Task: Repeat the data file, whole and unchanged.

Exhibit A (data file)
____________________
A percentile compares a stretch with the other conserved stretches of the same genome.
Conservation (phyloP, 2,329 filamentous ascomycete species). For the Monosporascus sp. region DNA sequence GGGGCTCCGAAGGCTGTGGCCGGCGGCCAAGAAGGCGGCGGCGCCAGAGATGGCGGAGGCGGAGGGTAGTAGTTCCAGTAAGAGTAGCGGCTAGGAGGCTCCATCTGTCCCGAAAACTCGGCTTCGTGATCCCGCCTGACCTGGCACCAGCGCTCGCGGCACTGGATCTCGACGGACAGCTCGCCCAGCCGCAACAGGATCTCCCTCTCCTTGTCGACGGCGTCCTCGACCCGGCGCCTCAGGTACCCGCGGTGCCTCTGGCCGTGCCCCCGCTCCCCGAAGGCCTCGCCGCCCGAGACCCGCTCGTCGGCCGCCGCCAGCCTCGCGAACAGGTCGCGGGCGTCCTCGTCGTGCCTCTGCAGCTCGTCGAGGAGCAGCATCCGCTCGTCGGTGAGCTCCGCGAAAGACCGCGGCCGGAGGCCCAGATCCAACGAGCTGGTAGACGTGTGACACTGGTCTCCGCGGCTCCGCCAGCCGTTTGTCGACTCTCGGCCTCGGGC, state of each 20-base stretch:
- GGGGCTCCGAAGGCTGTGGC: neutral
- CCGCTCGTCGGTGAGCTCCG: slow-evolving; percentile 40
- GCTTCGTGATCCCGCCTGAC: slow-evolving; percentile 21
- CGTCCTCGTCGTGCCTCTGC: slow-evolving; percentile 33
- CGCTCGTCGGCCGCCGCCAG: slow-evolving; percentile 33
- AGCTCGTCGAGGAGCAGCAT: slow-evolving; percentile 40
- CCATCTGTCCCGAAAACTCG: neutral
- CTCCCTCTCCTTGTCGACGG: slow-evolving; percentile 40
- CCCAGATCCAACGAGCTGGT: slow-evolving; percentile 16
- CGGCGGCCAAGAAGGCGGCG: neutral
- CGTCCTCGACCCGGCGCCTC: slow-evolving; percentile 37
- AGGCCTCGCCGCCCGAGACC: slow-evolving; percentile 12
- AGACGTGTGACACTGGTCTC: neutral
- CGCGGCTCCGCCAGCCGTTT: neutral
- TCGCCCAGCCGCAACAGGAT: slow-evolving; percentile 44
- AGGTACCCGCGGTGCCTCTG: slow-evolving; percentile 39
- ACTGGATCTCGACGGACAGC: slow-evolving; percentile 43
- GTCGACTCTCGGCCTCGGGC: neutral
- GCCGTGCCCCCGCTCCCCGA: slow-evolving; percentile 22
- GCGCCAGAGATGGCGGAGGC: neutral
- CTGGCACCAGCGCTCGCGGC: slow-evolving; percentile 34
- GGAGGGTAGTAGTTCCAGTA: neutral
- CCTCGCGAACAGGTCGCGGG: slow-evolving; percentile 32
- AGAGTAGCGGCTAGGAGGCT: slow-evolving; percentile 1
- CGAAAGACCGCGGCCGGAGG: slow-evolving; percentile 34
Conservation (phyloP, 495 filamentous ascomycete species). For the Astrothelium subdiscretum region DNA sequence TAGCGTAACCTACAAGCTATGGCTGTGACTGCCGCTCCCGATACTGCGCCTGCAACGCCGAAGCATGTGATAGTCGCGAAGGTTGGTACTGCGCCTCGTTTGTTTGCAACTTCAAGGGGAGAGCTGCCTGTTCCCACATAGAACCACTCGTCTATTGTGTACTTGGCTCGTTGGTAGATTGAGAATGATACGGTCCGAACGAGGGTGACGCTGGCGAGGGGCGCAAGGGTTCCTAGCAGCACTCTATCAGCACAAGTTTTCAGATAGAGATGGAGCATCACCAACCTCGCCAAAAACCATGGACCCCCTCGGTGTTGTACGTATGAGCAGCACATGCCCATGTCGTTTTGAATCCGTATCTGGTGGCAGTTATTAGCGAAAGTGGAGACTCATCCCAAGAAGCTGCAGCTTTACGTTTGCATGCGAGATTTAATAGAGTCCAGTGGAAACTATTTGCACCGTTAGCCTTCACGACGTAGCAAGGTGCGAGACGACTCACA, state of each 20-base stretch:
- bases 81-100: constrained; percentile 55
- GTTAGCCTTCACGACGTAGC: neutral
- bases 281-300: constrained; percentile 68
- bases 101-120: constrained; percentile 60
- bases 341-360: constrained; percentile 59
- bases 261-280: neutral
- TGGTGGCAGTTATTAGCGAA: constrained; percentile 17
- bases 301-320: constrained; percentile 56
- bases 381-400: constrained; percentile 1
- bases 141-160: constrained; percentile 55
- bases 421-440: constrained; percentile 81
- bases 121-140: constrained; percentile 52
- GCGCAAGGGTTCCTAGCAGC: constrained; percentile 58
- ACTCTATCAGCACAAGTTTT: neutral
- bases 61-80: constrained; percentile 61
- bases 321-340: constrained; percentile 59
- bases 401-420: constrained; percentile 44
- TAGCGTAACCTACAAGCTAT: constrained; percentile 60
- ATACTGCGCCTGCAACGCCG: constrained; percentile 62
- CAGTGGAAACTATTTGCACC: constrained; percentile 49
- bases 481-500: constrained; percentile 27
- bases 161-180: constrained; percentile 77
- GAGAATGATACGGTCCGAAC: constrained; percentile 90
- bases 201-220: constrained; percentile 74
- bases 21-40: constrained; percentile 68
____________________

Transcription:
A percentile compares a stretch with the other conserved stretches of the same genome.
Conservation (phyloP, 2,329 filamentous ascomycete species). For the Monosporascus sp. region DNA sequence GGGGCTCCGAAGGCTGTGGCCGGCGGCCAAGAAGGCGGCGGCGCCAGAGATGGCGGAGGCGGAGGGTAGTAGTTCCAGTAAGAGTAGCGGCTAGGAGGCTCCATCTGTCCCGAAAACTCGGCTTCGTGATCCCGCCTGACCTGGCACCAGCGCTCGCGGCACTGGATCTCGACGGACAGCTCGCCCAGCCGCAACAGGATCTCCCTCTCCTTGTCGACGGCGTCCTCGACCCGGCGCCTCAGGTACCCGCGGTGCCTCTGGCCGTGCCCCCGCTCCCCGAAGGCCTCGCCGCCCGAGACCCGCTCGTCGGCCGCCGCCAGCCTCGCGAACAGGTCGCGGGCGTCCTCGTCGTGCCTCTGCAGCTCGTCGAGGAGCAGCATCCGCTCGTCGGTGAGCTCCGCGAAAGACCGCGGCCGGAGGCCCAGATCCAACGAGCTGGTAGACGTGTGACACTGGTCTCCGCGGCTCCGCCAGCCGTTTGTCGACTCTCGGCCTCGGGC, state of each 20-base stretch:
- GGGGCTCCGAAGGCTGTGGC: neutral
- CCGCTCGTCGGTGAGCTCCG: slow-evolving; percentile 40
- GCTTCGTGATCCCGCCTGAC: slow-evolving; percentile 21
- CGTCCTCGTCGTGCCTCTGC: slow-evolving; percentile 33
- CGCTCGTCGGCCGCCGCCAG: slow-evolving; percentile 33
- AGCTCGTCGAGGAGCAGCAT: slow-evolving; percentile 40
- CCATCTGTCCCGAAAACTCG: neutral
- CTCCCTCTCCTTGTCGACGG: slow-evolving; percentile 40
- CCCAGATCCAACGAGCTGGT: slow-evolving; percentile 16
- CGGCGGCCAAGAAGGCGGCG: neutral
- CGTCCTCGACCCGGCGCCTC: slow-evolving; percentile 37
- AGGCCTCGCCGCCCGAGACC: slow-evolving; percentile 12
- AGACGTGTGACACTGGTCTC: neutral
- CGCGGCTCCGCCAGCCGTTT: neutral
- TCGCCCAGCCGCAACAGGAT: slow-evolving; percentile 44
- AGGTACCCGCGGTGCCTCTG: slow-evolving; percentile 39
- ACTGGATCTCGACGGACAGC: slow-evolving; percentile 43
- GTCGACTCTCGGCCTCGGGC: neutral
- GCCGTGCCCCCGCTCCCCGA: slow-evolving; percentile 22
- GCGCCAGAGATGGCGGAGGC: neutral
- CTGGCACCAGCGCTCGCGGC: slow-evolving; percentile 34
- GGAGGGTAGTAGTTCCAGTA: neutral
- CCTCGCGAACAGGTCGCGGG: slow-evolving; percentile 32
- AGAGTAGCGGCTAGGAGGCT: slow-evolving; percentile 1
- CGAAAGACCGCGGCCGGAGG: slow-evolving; percentile 34
Conservation (phyloP, 495 filamentous ascomycete species). For the Astrothelium subdiscretum region DNA sequence TAGCGTAACCTACAAGCTATGGCTGTGACTGCCGCTCCCGATACTGCGCCTGCAACGCCGAAGCATGTGATAGTCGCGAAGGTTGGTACTGCGCCTCGTTTGTTTGCAACTTCAAGGGGAGAGCTGCCTGTTCCCACATAGAACCACTCGTCTATTGTGTACTTGGCTCGTTGGTAGATTGAGAATGATACGGTCCGAACGAGGGTGACGCTGGCGAGGGGCGCAAGGGTTCCTAGCAGCACTCTATCAGCACAAGTTTTCAGATAGAGATGGAGCATCACCAACCTCGCCAAAAACCATGGACCCCCTCGGTGTTGTACGTATGAGCAGCACATGCCCATGTCGTTTTGAATCCGTATCTGGTGGCAGTTATTAGCGAAAGTGGAGACTCATCCCAAGAAGCTGCAGCTTTACGTTTGCATGCGAGATTTAATAGAGTCCAGTGGAAACTATTTGCACCGTTAGCCTTCACGACGTAGCAAGGTGCGAGACGACTCACA, state of each 20-base stretch:
- bases 81-100: constrained; percentile 55
- GTTAGCCTTCACGACGTAGC: neutral
- bases 281-300: constrained; percentile 68
- bases 101-120: constrained; percentile 60
- bases 341-360: constrained; percentile 59
- bases 261-280: neutral
- TGGTGGCAGTTATTAGCGAA: constrained; percentile 17
- bases 301-320: constrained; percentile 56
- bases 381-400: constrained; percentile 1
- bases 141-160: constrained; percentile 55
- bases 421-440: constrained; percentile 81
- bases 121-140: constrained; percentile 52
- GCGCAAGGGTTCCTAGCAGC: constrained; percentile 58
- ACTCTATCAGCACAAGTTTT: neutral
- bases 61-80: constrained; percentile 61
- bases 321-340: constrained; percentile 59
- bases 401-420: constrained; percentile 44
- TAGCGTAACCTACAAGCTAT: constrained; percentile 60
- ATACTGCGCCTGCAACGCCG: constrained; percentile 62
- CAGTGGAAACTATTTGCACC: constrained; percentile 49
- bases 481-500: constrained; percentile 27
- bases 161-180: constrained; percentile 77
- GAGAATGATACGGTCCGAAC: constrained; percentile 90
- bases 201-220: constrained; percentile 74
- bases 21-40: constrained; percentile 68